As we approach the end of 2022, it is worth reflecting on asset class returns this year. Global equities and bonds have both suffered significant declines and as a result the traditional balanced portfolio, anchored by these two asset classes, has struggled. Risk assets have had a torrid time due to a combination of factors including bleak economic and earnings outlooks, inflation concerns and heightened geopolitical tensions, which have all weighed on investor sentiment. Surprisingly, gold which has traditionally been deemed as a ’safe haven’ asset has also disappointed this year. Gold is often thought of as a hedge during market downturns and in an inflationary environment, so why has it struggled this year? And does it still warrant a place in investors’ portfolios.
- Global equities rallied 1.7% on the week
- China locked down one-fifth of the country due to a COVID-19 outbreak
- Brent crude lost 4.6% on the week, down to $83.6 a barrel
- Gold returned 0.2% on the week to trade at $1754.9 an ounce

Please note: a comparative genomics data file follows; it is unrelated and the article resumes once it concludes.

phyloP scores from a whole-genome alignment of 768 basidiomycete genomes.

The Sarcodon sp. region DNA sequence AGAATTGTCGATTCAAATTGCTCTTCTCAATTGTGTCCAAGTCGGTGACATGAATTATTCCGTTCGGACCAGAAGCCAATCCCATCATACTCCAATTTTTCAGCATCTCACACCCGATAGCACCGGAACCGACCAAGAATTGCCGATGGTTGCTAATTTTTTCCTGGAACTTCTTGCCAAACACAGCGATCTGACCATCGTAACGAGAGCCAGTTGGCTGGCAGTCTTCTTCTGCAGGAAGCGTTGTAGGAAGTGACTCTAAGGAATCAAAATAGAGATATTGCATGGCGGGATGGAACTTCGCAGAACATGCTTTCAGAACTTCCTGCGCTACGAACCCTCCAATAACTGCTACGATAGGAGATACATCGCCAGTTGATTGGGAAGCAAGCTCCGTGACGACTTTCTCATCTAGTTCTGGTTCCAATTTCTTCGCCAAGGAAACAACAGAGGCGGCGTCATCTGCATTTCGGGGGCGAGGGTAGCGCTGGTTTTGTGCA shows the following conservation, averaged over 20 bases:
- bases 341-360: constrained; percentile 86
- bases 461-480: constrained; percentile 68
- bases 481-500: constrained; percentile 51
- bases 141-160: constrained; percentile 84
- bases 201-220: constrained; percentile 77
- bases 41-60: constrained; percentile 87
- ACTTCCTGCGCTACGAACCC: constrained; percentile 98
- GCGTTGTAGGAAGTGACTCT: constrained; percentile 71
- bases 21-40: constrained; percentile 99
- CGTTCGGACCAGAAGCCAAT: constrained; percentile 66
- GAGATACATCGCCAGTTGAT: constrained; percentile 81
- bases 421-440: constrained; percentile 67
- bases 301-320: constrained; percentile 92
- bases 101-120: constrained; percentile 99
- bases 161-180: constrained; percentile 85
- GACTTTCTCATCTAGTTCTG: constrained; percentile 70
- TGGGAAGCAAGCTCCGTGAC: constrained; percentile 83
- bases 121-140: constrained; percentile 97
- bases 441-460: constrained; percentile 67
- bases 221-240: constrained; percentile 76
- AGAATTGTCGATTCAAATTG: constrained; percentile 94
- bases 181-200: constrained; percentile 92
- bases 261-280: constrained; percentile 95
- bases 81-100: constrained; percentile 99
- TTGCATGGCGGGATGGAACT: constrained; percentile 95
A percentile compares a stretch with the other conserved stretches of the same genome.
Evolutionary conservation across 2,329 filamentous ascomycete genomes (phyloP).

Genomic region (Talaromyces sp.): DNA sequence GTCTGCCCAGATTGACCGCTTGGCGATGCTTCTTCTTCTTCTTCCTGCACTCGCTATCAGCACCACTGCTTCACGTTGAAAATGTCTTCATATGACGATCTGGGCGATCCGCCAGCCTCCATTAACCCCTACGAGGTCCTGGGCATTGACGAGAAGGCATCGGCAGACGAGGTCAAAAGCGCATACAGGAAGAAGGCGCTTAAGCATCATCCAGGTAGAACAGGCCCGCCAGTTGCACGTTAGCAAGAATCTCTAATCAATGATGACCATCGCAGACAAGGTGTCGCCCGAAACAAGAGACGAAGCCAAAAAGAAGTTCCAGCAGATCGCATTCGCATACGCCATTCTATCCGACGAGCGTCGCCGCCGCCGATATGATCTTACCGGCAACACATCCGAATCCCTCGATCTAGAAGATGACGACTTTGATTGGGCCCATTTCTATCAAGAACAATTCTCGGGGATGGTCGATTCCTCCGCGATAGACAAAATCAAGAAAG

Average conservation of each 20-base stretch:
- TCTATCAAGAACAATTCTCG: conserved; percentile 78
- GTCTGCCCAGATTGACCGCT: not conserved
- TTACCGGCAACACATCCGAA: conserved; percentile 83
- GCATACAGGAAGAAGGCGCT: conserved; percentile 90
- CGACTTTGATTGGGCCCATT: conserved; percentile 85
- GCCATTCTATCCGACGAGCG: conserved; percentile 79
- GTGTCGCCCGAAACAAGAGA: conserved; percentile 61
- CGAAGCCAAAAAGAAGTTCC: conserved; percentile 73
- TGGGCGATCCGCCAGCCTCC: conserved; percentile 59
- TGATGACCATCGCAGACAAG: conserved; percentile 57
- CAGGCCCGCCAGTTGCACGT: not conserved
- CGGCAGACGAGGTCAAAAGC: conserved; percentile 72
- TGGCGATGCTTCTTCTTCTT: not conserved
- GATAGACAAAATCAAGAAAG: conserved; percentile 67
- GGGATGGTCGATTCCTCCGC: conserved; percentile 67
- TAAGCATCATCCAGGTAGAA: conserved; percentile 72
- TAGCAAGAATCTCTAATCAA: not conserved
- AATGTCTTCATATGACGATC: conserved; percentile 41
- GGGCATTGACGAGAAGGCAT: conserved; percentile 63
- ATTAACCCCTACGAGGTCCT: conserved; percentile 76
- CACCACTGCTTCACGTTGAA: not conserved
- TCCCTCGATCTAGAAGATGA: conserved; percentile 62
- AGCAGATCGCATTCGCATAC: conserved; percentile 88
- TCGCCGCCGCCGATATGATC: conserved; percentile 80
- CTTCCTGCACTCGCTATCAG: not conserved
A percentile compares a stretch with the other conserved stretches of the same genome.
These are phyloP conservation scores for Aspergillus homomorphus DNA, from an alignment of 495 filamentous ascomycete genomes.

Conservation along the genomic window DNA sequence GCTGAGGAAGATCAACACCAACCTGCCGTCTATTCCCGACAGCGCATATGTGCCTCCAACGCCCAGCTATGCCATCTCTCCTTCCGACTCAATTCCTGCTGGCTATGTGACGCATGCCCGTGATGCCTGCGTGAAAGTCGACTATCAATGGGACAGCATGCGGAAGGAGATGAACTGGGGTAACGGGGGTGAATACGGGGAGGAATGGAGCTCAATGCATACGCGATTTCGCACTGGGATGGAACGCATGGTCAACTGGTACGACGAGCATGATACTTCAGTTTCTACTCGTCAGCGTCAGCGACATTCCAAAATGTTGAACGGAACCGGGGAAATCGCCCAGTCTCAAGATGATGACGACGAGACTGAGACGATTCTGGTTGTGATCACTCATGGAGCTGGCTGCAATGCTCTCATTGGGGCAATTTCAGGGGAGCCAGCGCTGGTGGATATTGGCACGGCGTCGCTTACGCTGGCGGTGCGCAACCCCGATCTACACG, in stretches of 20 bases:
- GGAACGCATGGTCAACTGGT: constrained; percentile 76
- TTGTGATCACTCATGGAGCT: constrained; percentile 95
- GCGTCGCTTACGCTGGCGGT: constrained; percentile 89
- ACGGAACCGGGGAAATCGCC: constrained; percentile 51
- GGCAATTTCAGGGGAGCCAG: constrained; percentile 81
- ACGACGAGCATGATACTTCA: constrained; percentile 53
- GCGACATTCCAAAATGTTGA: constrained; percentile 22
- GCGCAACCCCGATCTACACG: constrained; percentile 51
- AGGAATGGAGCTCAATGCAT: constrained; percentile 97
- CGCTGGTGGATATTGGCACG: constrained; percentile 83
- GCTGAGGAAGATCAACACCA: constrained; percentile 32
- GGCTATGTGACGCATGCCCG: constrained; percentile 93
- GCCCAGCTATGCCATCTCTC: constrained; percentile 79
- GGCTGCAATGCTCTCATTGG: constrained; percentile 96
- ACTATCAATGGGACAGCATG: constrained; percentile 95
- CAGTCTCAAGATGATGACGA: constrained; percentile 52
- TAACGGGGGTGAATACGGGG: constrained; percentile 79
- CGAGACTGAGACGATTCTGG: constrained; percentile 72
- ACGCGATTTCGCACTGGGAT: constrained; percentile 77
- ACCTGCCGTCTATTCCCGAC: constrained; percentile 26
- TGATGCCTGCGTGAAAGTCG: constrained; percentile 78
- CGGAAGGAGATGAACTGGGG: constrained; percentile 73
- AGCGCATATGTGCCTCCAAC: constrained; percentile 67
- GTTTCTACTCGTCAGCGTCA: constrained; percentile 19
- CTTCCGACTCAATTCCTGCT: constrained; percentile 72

The World Cup effect
by Gary Moglione — Portfolio Manager
— If the S&P 500 declines over the next month you can be confident that the subconscious actions of billions of heartbroken football fans will be partly to blame
As a keen student of behavioural investing, I love reading articles on how human behaviour is influenced by emotion and how this translates to stock market movements. If only there was an event that stirred up extreme emotions that the majority of the world will participate in. It just so happens that the FIFA World Cup is here, and according to audience data around 3.6 billion people watch the tournament on television.
- Global equities rose 6.7% last week
- Last week saw US midterm elections, key developments for Ukrainian forces, and a below-expectations Consumer Price Inflation (CPI) report that gave the market signs of a potential Federal Reserve (Fed) pivot
- Brent crude fell by 2.6% over the week to $96.0 a barrel
- Gold rose by 5.3% to $1771.2 per ounce